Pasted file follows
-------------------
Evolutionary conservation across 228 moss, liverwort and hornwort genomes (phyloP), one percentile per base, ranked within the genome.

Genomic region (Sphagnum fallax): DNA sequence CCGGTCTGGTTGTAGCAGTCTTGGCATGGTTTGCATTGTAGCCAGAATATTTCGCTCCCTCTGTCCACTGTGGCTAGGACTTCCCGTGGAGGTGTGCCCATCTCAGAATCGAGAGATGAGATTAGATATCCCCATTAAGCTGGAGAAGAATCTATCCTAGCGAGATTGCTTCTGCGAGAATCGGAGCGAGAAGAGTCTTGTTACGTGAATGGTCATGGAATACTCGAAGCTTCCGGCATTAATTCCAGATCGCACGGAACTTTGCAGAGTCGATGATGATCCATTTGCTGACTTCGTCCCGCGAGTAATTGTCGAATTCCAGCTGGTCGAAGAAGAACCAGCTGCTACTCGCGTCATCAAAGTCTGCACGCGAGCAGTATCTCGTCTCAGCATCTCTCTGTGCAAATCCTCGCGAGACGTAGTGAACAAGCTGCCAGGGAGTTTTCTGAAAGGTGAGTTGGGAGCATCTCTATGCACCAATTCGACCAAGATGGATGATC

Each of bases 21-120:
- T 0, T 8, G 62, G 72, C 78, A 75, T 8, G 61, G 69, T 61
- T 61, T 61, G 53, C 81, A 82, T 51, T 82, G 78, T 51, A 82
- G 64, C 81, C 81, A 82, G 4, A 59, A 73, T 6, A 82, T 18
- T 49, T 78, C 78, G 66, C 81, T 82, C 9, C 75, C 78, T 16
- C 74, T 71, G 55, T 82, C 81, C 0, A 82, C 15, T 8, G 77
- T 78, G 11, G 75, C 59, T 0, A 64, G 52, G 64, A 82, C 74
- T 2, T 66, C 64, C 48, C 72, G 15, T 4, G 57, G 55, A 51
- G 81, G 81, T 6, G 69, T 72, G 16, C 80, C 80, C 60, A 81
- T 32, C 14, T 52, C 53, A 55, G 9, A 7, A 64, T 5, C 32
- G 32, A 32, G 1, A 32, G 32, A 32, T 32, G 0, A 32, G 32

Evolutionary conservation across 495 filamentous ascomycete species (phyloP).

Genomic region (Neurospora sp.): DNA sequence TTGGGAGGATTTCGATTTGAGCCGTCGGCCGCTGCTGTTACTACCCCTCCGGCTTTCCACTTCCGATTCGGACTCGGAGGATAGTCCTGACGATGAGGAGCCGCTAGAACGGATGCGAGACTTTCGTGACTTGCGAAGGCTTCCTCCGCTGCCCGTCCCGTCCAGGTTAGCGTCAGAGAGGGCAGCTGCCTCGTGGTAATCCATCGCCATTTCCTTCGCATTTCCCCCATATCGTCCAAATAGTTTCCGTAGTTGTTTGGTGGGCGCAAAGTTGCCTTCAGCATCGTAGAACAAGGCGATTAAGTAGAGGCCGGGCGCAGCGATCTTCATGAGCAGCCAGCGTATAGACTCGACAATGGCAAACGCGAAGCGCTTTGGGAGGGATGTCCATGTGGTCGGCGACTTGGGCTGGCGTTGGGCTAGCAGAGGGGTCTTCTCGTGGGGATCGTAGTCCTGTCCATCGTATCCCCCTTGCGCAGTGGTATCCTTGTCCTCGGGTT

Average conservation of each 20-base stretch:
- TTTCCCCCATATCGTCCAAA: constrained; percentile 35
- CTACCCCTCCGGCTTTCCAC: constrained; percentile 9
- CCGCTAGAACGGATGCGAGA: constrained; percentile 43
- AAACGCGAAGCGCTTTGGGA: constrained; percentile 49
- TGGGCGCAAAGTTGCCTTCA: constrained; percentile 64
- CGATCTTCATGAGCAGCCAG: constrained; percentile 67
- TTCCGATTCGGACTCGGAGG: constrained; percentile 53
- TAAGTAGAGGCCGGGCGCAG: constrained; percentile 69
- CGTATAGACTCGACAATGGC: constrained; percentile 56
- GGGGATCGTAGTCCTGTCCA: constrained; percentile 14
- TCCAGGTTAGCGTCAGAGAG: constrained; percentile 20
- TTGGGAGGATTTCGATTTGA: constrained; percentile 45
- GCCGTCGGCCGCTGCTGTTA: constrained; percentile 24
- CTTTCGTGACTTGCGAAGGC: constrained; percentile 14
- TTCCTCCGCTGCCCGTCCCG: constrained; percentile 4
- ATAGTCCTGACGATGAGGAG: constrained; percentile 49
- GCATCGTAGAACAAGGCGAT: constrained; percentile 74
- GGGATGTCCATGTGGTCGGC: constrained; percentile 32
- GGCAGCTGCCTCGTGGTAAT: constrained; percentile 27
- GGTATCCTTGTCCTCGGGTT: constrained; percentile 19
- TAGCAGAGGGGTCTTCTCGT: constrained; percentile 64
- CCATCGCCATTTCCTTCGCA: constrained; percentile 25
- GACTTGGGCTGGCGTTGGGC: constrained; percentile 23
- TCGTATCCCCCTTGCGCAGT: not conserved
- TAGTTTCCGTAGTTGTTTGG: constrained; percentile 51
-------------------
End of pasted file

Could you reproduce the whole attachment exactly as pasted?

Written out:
Evolutionary conservation across 228 moss, liverwort and hornwort genomes (phyloP), one percentile per base, ranked within the genome.

Genomic region (Sphagnum fallax): DNA sequence CCGGTCTGGTTGTAGCAGTCTTGGCATGGTTTGCATTGTAGCCAGAATATTTCGCTCCCTCTGTCCACTGTGGCTAGGACTTCCCGTGGAGGTGTGCCCATCTCAGAATCGAGAGATGAGATTAGATATCCCCATTAAGCTGGAGAAGAATCTATCCTAGCGAGATTGCTTCTGCGAGAATCGGAGCGAGAAGAGTCTTGTTACGTGAATGGTCATGGAATACTCGAAGCTTCCGGCATTAATTCCAGATCGCACGGAACTTTGCAGAGTCGATGATGATCCATTTGCTGACTTCGTCCCGCGAGTAATTGTCGAATTCCAGCTGGTCGAAGAAGAACCAGCTGCTACTCGCGTCATCAAAGTCTGCACGCGAGCAGTATCTCGTCTCAGCATCTCTCTGTGCAAATCCTCGCGAGACGTAGTGAACAAGCTGCCAGGGAGTTTTCTGAAAGGTGAGTTGGGAGCATCTCTATGCACCAATTCGACCAAGATGGATGATC

Each of bases 21-120:
- T 0, T 8, G 62, G 72, C 78, A 75, T 8, G 61, G 69, T 61
- T 61, T 61, G 53, C 81, A 82, T 51, T 82, G 78, T 51, A 82
- G 64, C 81, C 81, A 82, G 4, A 59, A 73, T 6, A 82, T 18
- T 49, T 78, C 78, G 66, C 81, T 82, C 9, C 75, C 78, T 16
- C 74, T 71, G 55, T 82, C 81, C 0, A 82, C 15, T 8, G 77
- T 78, G 11, G 75, C 59, T 0, A 64, G 52, G 64, A 82, C 74
- T 2, T 66, C 64, C 48, C 72, G 15, T 4, G 57, G 55, A 51
- G 81, G 81, T 6, G 69, T 72, G 16, C 80, C 80, C 60, A 81
- T 32, C 14, T 52, C 53, A 55, G 9, A 7, A 64, T 5, C 32
- G 32, A 32, G 1, A 32, G 32, A 32, T 32, G 0, A 32, G 32

Evolutionary conservation across 495 filamentous ascomycete species (phyloP).

Genomic region (Neurospora sp.): DNA sequence TTGGGAGGATTTCGATTTGAGCCGTCGGCCGCTGCTGTTACTACCCCTCCGGCTTTCCACTTCCGATTCGGACTCGGAGGATAGTCCTGACGATGAGGAGCCGCTAGAACGGATGCGAGACTTTCGTGACTTGCGAAGGCTTCCTCCGCTGCCCGTCCCGTCCAGGTTAGCGTCAGAGAGGGCAGCTGCCTCGTGGTAATCCATCGCCATTTCCTTCGCATTTCCCCCATATCGTCCAAATAGTTTCCGTAGTTGTTTGGTGGGCGCAAAGTTGCCTTCAGCATCGTAGAACAAGGCGATTAAGTAGAGGCCGGGCGCAGCGATCTTCATGAGCAGCCAGCGTATAGACTCGACAATGGCAAACGCGAAGCGCTTTGGGAGGGATGTCCATGTGGTCGGCGACTTGGGCTGGCGTTGGGCTAGCAGAGGGGTCTTCTCGTGGGGATCGTAGTCCTGTCCATCGTATCCCCCTTGCGCAGTGGTATCCTTGTCCTCGGGTT

Average conservation of each 20-base stretch:
- TTTCCCCCATATCGTCCAAA: constrained; percentile 35
- CTACCCCTCCGGCTTTCCAC: constrained; percentile 9
- CCGCTAGAACGGATGCGAGA: constrained; percentile 43
- AAACGCGAAGCGCTTTGGGA: constrained; percentile 49
- TGGGCGCAAAGTTGCCTTCA: constrained; percentile 64
- CGATCTTCATGAGCAGCCAG: constrained; percentile 67
- TTCCGATTCGGACTCGGAGG: constrained; percentile 53
- TAAGTAGAGGCCGGGCGCAG: constrained; percentile 69
- CGTATAGACTCGACAATGGC: constrained; percentile 56
- GGGGATCGTAGTCCTGTCCA: constrained; percentile 14
- TCCAGGTTAGCGTCAGAGAG: constrained; percentile 20
- TTGGGAGGATTTCGATTTGA: constrained; percentile 45
- GCCGTCGGCCGCTGCTGTTA: constrained; percentile 24
- CTTTCGTGACTTGCGAAGGC: constrained; percentile 14
- TTCCTCCGCTGCCCGTCCCG: constrained; percentile 4
- ATAGTCCTGACGATGAGGAG: constrained; percentile 49
- GCATCGTAGAACAAGGCGAT: constrained; percentile 74
- GGGATGTCCATGTGGTCGGC: constrained; percentile 32
- GGCAGCTGCCTCGTGGTAAT: constrained; percentile 27
- GGTATCCTTGTCCTCGGGTT: constrained; percentile 19
- TAGCAGAGGGGTCTTCTCGT: constrained; percentile 64
- CCATCGCCATTTCCTTCGCA: constrained; percentile 25
- GACTTGGGCTGGCGTTGGGC: constrained; percentile 23
- TCGTATCCCCCTTGCGCAGT: not conserved
- TAGTTTCCGTAGTTGTTTGG: constrained; percentile 51